Heat wave, flash flood dominate March weather forecast

Staff Correspondent | Published: 00:52, Mar 03,2020


The Met Office in its long range forecast predicted that temperatures would continue to rise throughout March with the possibility of erratic thunderstorms accompanied by lightning.

The forecast released Sunday said that the maximum temperature would remain around 36 C mostly but at places the temperature may rise up to 40 C near the end of the month.

It is considered a heat wave when temperature crosses 36 C and persists for three or more days at several weather stations at a time.

‘High temperatures would persist because of lack of rain,’ meteorologists Shahinul Islam told New Age.

The heat wave is likely to sweep western and north-western Bangladesh, said the long range forecast.

The flood prediction for the north-eastern region in the last quarter of the month was made based on the changing patterns in precipitation trend in the month over the last decade.

March is the first month of what is meteorologically called pre-monsoon season, a period of three months characterised by high temperatures and not so much rain.

But heavy rains occurring in March in 2010, 2012, 2016 and 2017, at times released so much water that large-scale flooding ensued.

Forecasters said that the prediction of flooding in March is rather new and could be linked to climate change impact.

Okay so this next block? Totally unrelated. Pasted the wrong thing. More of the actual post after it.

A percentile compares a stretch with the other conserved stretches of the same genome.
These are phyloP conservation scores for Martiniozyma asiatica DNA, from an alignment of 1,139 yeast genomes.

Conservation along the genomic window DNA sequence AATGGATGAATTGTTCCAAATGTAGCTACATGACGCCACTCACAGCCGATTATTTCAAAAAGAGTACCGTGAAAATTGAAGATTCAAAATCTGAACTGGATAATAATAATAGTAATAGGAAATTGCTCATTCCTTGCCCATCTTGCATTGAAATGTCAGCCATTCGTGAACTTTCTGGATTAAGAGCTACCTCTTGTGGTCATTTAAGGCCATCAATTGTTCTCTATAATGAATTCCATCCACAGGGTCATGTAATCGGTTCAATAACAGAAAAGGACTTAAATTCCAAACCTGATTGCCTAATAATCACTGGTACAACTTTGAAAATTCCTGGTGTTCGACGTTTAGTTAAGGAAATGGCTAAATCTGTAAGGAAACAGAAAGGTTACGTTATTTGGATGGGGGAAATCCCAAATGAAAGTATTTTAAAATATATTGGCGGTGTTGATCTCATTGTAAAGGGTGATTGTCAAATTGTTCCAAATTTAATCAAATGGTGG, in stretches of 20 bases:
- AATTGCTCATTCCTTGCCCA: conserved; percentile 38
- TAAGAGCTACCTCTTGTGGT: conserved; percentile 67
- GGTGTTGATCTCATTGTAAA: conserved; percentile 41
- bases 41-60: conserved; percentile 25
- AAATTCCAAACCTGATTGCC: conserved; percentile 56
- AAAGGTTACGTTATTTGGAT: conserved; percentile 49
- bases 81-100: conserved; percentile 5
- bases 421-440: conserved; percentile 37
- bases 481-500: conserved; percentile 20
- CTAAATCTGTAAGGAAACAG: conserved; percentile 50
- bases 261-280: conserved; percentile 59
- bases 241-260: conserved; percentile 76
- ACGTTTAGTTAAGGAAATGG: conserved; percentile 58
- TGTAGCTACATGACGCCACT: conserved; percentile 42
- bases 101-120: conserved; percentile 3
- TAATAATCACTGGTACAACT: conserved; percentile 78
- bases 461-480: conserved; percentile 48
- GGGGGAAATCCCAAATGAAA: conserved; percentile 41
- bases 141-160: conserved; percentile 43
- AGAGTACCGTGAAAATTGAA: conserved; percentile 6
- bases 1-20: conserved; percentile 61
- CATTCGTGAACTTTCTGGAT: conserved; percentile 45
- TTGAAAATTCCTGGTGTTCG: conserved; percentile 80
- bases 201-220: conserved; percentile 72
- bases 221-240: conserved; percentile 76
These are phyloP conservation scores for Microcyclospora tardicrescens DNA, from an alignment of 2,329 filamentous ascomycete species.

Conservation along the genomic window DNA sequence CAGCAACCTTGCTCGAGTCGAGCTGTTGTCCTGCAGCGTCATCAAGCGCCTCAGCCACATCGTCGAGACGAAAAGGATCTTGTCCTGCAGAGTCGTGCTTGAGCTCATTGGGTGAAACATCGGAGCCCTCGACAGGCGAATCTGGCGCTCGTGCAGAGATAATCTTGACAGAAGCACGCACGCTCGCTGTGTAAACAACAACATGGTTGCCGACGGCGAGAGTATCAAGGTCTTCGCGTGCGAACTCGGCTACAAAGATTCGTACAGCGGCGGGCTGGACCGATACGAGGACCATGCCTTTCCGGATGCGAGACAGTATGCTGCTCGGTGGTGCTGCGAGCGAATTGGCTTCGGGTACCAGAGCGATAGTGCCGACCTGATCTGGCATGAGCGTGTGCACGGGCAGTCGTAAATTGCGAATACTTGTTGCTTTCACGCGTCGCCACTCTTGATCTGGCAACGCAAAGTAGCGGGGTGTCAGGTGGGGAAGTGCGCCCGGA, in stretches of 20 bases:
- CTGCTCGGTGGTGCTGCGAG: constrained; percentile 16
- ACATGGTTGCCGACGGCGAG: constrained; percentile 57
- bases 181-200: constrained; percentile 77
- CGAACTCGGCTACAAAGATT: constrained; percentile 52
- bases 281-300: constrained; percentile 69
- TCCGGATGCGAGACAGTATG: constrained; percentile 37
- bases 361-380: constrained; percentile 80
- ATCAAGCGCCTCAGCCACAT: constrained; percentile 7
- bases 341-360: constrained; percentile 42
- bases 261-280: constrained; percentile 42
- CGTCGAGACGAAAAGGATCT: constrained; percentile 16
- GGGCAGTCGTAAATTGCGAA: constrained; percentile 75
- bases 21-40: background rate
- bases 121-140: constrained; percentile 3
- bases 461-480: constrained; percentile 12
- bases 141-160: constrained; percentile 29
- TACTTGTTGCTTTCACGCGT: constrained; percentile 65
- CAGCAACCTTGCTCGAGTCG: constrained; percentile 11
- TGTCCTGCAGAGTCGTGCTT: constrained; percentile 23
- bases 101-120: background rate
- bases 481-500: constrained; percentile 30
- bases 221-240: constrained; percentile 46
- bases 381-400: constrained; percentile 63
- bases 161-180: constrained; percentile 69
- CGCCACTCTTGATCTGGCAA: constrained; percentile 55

Cherapunji being the world’s wettest place, north-eastern Bangladesh, which works as a bowl for rainwater, may face flooding in the coming month.

An increase in rain in March is likely to trigger flash flooding in north-eastern districts such as Sylhet, said weather forecasters.

The Met Office also predicted thunderstorm with lightning and hailstorm in northern, north-western and central Bangladesh for one or two days during the month.

Weather forecasters said that weather system prevailing upon Bangladesh greatly depended on the surface temperature of the Pacific Ocean.

They said that lately the Pacific Ocean surface temperature fluctuated which is favourable for turning extreme weather events such as cyclone, flooding and tidal surges into more intensified and unpredictable disasters.

On Monday, the country’s highest maximum temperature of 33 C was recorded at Sylhet.

In the capital the maximum temperature was recorded at 31.4 C.

The daily forecast by the Met Office said that the maximum temperature may fall slightly over north-western part in 24 hours until Tuesday afternoon.

But the minimum temperature was likely to rise by up to 2 C all over the country, said the forecast.

There is a chance of light rain and drizzle at one or two places over Khulna and Rajshahi division, said the forecast. 

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